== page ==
27 March 2018

The Context of Contemporary Polish Theatre: Spotlight on Poland




Today, we are launching The Spotlight on Poland. Here’s the context….. Following the fall of the Berlin wall in 1989 and the dissolution of the Soviet Union and its regime in Eastern Europe, Polish theatre found itself without a subject. Always political during the forty years of communist rule, and with a clearly defined objective, Polish […]

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10 December 2016

The Theatre Times: Why? Why Now?




TheTheatreTimes.com is a non-partisan, global portal for theatre news. With an expanding collaborative team of Regional Managing Editors around the world, we aim to be the largest global theatre news source online. TheTheatreTimes.com publishes news stories on daily basis from a variety of sources. In addition to original content, we have agreements with many regional […]

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21 October 2015

Boston’s Theater Scene: Not All Arts Are Created Equal




Emerson College’s plan to reconfigure the historic Colonial Theatre into a multipurpose space, including a student cafeteria, has shocked the arts community. Meanwhile, other theaters in Boston are also facing closure. The arts are in crisis we are told, and it’s true. But the arts have always been in crisis in some way, and we […]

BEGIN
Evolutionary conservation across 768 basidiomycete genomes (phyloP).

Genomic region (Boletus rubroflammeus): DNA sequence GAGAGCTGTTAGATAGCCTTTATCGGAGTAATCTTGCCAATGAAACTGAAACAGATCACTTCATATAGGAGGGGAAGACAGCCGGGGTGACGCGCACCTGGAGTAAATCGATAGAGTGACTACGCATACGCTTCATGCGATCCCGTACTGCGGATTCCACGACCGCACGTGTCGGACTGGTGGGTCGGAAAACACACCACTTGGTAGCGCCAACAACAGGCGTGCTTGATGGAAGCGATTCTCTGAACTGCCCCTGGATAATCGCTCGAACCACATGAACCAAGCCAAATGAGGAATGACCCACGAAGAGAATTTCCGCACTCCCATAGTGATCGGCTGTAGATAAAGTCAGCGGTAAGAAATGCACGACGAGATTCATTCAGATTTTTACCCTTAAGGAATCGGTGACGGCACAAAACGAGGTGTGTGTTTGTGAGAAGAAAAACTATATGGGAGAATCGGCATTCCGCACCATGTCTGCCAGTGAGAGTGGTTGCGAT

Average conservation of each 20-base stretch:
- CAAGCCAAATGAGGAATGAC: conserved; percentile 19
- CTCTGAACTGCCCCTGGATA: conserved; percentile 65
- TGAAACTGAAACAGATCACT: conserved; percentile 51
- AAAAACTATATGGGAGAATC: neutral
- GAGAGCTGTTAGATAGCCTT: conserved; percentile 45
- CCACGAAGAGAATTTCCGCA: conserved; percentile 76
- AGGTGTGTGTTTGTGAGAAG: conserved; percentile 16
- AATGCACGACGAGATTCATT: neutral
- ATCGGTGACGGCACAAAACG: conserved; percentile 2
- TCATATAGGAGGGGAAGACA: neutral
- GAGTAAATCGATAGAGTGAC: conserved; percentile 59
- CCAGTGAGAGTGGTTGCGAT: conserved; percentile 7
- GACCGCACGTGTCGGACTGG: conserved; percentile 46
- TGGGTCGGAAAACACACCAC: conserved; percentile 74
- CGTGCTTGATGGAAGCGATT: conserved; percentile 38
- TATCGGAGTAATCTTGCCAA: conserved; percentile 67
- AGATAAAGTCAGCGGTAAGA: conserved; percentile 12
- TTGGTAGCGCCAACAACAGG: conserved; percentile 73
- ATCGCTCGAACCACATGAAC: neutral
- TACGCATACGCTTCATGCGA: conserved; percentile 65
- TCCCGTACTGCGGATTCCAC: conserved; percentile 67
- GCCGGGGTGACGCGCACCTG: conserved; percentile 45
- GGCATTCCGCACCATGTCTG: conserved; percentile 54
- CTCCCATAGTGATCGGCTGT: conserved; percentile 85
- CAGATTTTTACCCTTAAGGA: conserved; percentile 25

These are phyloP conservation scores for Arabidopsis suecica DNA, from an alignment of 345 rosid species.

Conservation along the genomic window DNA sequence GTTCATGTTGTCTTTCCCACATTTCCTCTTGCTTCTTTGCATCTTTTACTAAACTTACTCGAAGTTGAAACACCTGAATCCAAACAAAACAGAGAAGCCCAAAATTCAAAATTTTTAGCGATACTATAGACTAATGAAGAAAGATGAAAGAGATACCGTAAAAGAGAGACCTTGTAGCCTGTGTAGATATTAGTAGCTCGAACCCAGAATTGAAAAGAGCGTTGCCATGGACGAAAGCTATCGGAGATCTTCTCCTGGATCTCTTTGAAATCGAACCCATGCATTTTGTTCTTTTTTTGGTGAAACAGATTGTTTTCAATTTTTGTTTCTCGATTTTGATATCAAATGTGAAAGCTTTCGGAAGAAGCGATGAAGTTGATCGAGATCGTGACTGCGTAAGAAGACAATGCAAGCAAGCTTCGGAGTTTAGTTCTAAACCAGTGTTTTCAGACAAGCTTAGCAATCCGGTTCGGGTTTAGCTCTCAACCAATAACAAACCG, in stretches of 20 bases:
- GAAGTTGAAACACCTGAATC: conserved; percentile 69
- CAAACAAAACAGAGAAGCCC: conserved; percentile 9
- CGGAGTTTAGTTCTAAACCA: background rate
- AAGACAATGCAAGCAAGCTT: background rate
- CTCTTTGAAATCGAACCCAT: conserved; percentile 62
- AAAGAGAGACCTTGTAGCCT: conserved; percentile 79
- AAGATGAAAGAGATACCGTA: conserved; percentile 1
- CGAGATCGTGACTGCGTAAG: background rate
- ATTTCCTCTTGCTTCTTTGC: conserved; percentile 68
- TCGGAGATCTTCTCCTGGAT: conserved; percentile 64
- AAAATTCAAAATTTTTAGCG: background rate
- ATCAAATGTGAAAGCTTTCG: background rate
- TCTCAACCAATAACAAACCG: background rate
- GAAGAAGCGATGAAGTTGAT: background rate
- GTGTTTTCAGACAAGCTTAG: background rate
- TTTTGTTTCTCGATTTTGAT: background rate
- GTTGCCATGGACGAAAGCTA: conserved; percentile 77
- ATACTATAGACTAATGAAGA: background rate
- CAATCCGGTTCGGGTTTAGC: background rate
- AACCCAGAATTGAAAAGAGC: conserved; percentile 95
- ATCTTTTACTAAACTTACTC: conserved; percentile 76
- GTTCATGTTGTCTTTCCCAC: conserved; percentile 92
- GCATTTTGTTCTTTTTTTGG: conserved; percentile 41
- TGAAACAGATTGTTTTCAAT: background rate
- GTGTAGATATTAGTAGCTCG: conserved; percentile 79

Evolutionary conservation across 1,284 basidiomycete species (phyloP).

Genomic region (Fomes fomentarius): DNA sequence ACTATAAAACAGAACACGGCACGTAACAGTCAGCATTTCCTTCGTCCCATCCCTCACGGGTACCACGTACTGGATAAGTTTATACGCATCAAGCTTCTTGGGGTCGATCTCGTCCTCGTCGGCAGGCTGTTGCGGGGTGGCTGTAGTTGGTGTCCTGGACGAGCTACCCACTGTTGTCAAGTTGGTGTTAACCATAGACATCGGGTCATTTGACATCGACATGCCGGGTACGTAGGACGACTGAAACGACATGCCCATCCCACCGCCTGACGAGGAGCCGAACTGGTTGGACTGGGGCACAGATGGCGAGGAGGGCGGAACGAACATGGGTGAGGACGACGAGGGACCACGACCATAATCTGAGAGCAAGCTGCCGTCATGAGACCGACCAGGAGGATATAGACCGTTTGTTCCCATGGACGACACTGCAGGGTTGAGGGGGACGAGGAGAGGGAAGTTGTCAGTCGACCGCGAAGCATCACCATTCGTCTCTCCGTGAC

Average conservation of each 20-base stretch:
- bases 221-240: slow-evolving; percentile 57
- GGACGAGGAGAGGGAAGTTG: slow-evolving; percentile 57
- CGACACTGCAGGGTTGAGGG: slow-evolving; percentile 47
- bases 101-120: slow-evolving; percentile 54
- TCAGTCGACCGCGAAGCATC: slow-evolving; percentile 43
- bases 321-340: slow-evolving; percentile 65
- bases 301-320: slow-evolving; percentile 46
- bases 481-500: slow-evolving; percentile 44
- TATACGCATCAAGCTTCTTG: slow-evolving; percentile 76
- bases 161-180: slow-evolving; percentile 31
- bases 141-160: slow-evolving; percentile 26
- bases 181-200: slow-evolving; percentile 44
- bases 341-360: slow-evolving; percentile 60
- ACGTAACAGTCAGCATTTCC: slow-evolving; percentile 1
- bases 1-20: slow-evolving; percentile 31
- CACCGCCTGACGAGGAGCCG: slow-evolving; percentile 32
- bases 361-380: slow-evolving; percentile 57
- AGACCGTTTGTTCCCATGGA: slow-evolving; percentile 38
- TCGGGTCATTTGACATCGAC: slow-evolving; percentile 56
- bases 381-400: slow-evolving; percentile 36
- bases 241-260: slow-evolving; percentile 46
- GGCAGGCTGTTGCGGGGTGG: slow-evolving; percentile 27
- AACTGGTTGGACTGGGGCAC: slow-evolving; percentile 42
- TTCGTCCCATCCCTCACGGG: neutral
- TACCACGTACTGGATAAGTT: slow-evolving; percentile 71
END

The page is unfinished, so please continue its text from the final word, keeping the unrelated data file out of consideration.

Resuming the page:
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5 July 2015

Disability in Comic and Tragic Frames




The connection between humor and disability is perhaps one of the most challenging and underresearched, aspects of comic theory. Modern theorists of humor and comedy generally pursue two lines of inquiry: along one they analyze how, historically, humor at the expense of the disabled has created and reestablished discriminatory and alienating comic conventions (these critics […]

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11 April 2015

Women Directors in Poland




Although historically Polish theatre has gained worldwide renown predominantly thanks to its male directors, Poland today has a thriving and influential cadre of young women directors, who have gained renown and respect in Poland and abroad. Following the 1989 Round Table talks that ended the forty years of communist regime in Poland, the Polish theatre—always […]